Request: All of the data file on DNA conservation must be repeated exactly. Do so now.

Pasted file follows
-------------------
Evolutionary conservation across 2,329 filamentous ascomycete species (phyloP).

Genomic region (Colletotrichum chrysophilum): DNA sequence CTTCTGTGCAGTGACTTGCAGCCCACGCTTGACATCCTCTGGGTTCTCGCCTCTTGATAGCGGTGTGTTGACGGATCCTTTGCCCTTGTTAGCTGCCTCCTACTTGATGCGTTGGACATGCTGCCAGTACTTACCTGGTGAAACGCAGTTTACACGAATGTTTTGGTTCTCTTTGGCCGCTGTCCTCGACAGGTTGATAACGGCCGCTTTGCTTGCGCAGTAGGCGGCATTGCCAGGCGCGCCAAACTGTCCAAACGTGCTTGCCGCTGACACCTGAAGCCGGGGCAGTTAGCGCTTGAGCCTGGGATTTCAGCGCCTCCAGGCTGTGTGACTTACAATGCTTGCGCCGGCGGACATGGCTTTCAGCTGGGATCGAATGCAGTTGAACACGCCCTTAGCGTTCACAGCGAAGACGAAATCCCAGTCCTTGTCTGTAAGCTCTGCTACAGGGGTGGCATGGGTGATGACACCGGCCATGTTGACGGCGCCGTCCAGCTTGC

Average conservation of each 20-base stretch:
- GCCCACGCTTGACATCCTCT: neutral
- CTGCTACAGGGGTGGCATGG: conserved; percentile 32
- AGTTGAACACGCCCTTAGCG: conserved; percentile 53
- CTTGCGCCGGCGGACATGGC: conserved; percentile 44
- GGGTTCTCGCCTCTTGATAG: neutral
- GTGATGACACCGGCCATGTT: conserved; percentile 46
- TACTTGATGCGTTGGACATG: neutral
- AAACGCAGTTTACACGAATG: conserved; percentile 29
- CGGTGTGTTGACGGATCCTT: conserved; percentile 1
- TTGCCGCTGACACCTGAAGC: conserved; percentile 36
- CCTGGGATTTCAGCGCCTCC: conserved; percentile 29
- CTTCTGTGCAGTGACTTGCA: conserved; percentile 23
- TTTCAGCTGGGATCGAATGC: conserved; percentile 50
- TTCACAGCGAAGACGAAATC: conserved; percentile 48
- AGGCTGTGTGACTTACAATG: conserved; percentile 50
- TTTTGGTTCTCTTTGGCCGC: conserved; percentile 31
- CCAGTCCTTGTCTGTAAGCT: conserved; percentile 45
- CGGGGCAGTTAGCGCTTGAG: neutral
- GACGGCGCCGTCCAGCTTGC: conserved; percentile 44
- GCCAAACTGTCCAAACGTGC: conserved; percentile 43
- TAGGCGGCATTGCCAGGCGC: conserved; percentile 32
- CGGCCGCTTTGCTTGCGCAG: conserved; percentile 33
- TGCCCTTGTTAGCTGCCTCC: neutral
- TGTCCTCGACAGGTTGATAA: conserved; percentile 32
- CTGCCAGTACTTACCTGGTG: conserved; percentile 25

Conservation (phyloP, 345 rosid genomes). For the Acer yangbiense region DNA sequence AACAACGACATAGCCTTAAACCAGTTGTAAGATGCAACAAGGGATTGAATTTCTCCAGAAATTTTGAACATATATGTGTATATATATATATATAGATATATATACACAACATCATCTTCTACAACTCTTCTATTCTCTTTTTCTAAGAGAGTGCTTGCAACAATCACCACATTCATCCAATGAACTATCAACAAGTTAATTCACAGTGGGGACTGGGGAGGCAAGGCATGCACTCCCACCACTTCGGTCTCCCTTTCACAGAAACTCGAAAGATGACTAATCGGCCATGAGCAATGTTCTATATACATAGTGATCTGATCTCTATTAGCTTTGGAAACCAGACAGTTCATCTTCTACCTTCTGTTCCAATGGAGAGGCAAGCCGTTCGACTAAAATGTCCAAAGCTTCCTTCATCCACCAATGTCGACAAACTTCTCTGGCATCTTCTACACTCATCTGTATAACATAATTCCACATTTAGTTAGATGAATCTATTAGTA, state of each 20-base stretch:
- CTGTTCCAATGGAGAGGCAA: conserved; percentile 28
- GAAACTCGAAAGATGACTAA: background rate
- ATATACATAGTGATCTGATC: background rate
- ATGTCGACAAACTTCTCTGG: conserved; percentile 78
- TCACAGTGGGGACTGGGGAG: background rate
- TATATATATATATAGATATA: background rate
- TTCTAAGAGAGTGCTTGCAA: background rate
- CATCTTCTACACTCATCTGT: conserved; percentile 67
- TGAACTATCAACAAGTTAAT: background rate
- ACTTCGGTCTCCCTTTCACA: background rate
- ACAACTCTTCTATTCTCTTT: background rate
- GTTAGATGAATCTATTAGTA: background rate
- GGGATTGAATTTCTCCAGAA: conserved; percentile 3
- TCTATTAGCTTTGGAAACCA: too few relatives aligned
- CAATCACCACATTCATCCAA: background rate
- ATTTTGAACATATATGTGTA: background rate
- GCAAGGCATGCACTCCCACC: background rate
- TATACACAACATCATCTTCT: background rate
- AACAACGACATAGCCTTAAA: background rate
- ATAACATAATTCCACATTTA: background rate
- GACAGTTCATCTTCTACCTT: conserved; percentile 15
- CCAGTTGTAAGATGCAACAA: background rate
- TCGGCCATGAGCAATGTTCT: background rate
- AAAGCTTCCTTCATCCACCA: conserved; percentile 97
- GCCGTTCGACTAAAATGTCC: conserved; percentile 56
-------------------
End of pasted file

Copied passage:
Evolutionary conservation across 2,329 filamentous ascomycete species (phyloP).

Genomic region (Colletotrichum chrysophilum): DNA sequence CTTCTGTGCAGTGACTTGCAGCCCACGCTTGACATCCTCTGGGTTCTCGCCTCTTGATAGCGGTGTGTTGACGGATCCTTTGCCCTTGTTAGCTGCCTCCTACTTGATGCGTTGGACATGCTGCCAGTACTTACCTGGTGAAACGCAGTTTACACGAATGTTTTGGTTCTCTTTGGCCGCTGTCCTCGACAGGTTGATAACGGCCGCTTTGCTTGCGCAGTAGGCGGCATTGCCAGGCGCGCCAAACTGTCCAAACGTGCTTGCCGCTGACACCTGAAGCCGGGGCAGTTAGCGCTTGAGCCTGGGATTTCAGCGCCTCCAGGCTGTGTGACTTACAATGCTTGCGCCGGCGGACATGGCTTTCAGCTGGGATCGAATGCAGTTGAACACGCCCTTAGCGTTCACAGCGAAGACGAAATCCCAGTCCTTGTCTGTAAGCTCTGCTACAGGGGTGGCATGGGTGATGACACCGGCCATGTTGACGGCGCCGTCCAGCTTGC

Average conservation of each 20-base stretch:
- GCCCACGCTTGACATCCTCT: neutral
- CTGCTACAGGGGTGGCATGG: conserved; percentile 32
- AGTTGAACACGCCCTTAGCG: conserved; percentile 53
- CTTGCGCCGGCGGACATGGC: conserved; percentile 44
- GGGTTCTCGCCTCTTGATAG: neutral
- GTGATGACACCGGCCATGTT: conserved; percentile 46
- TACTTGATGCGTTGGACATG: neutral
- AAACGCAGTTTACACGAATG: conserved; percentile 29
- CGGTGTGTTGACGGATCCTT: conserved; percentile 1
- TTGCCGCTGACACCTGAAGC: conserved; percentile 36
- CCTGGGATTTCAGCGCCTCC: conserved; percentile 29
- CTTCTGTGCAGTGACTTGCA: conserved; percentile 23
- TTTCAGCTGGGATCGAATGC: conserved; percentile 50
- TTCACAGCGAAGACGAAATC: conserved; percentile 48
- AGGCTGTGTGACTTACAATG: conserved; percentile 50
- TTTTGGTTCTCTTTGGCCGC: conserved; percentile 31
- CCAGTCCTTGTCTGTAAGCT: conserved; percentile 45
- CGGGGCAGTTAGCGCTTGAG: neutral
- GACGGCGCCGTCCAGCTTGC: conserved; percentile 44
- GCCAAACTGTCCAAACGTGC: conserved; percentile 43
- TAGGCGGCATTGCCAGGCGC: conserved; percentile 32
- CGGCCGCTTTGCTTGCGCAG: conserved; percentile 33
- TGCCCTTGTTAGCTGCCTCC: neutral
- TGTCCTCGACAGGTTGATAA: conserved; percentile 32
- CTGCCAGTACTTACCTGGTG: conserved; percentile 25

Conservation (phyloP, 345 rosid genomes). For the Acer yangbiense region DNA sequence AACAACGACATAGCCTTAAACCAGTTGTAAGATGCAACAAGGGATTGAATTTCTCCAGAAATTTTGAACATATATGTGTATATATATATATATAGATATATATACACAACATCATCTTCTACAACTCTTCTATTCTCTTTTTCTAAGAGAGTGCTTGCAACAATCACCACATTCATCCAATGAACTATCAACAAGTTAATTCACAGTGGGGACTGGGGAGGCAAGGCATGCACTCCCACCACTTCGGTCTCCCTTTCACAGAAACTCGAAAGATGACTAATCGGCCATGAGCAATGTTCTATATACATAGTGATCTGATCTCTATTAGCTTTGGAAACCAGACAGTTCATCTTCTACCTTCTGTTCCAATGGAGAGGCAAGCCGTTCGACTAAAATGTCCAAAGCTTCCTTCATCCACCAATGTCGACAAACTTCTCTGGCATCTTCTACACTCATCTGTATAACATAATTCCACATTTAGTTAGATGAATCTATTAGTA, state of each 20-base stretch:
- CTGTTCCAATGGAGAGGCAA: conserved; percentile 28
- GAAACTCGAAAGATGACTAA: background rate
- ATATACATAGTGATCTGATC: background rate
- ATGTCGACAAACTTCTCTGG: conserved; percentile 78
- TCACAGTGGGGACTGGGGAG: background rate
- TATATATATATATAGATATA: background rate
- TTCTAAGAGAGTGCTTGCAA: background rate
- CATCTTCTACACTCATCTGT: conserved; percentile 67
- TGAACTATCAACAAGTTAAT: background rate
- ACTTCGGTCTCCCTTTCACA: background rate
- ACAACTCTTCTATTCTCTTT: background rate
- GTTAGATGAATCTATTAGTA: background rate
- GGGATTGAATTTCTCCAGAA: conserved; percentile 3
- TCTATTAGCTTTGGAAACCA: too few relatives aligned
- CAATCACCACATTCATCCAA: background rate
- ATTTTGAACATATATGTGTA: background rate
- GCAAGGCATGCACTCCCACC: background rate
- TATACACAACATCATCTTCT: background rate
- AACAACGACATAGCCTTAAA: background rate
- ATAACATAATTCCACATTTA: background rate
- GACAGTTCATCTTCTACCTT: conserved; percentile 15
- CCAGTTGTAAGATGCAACAA: background rate
- TCGGCCATGAGCAATGTTCT: background rate
- AAAGCTTCCTTCATCCACCA: conserved; percentile 97
- GCCGTTCGACTAAAATGTCC: conserved; percentile 56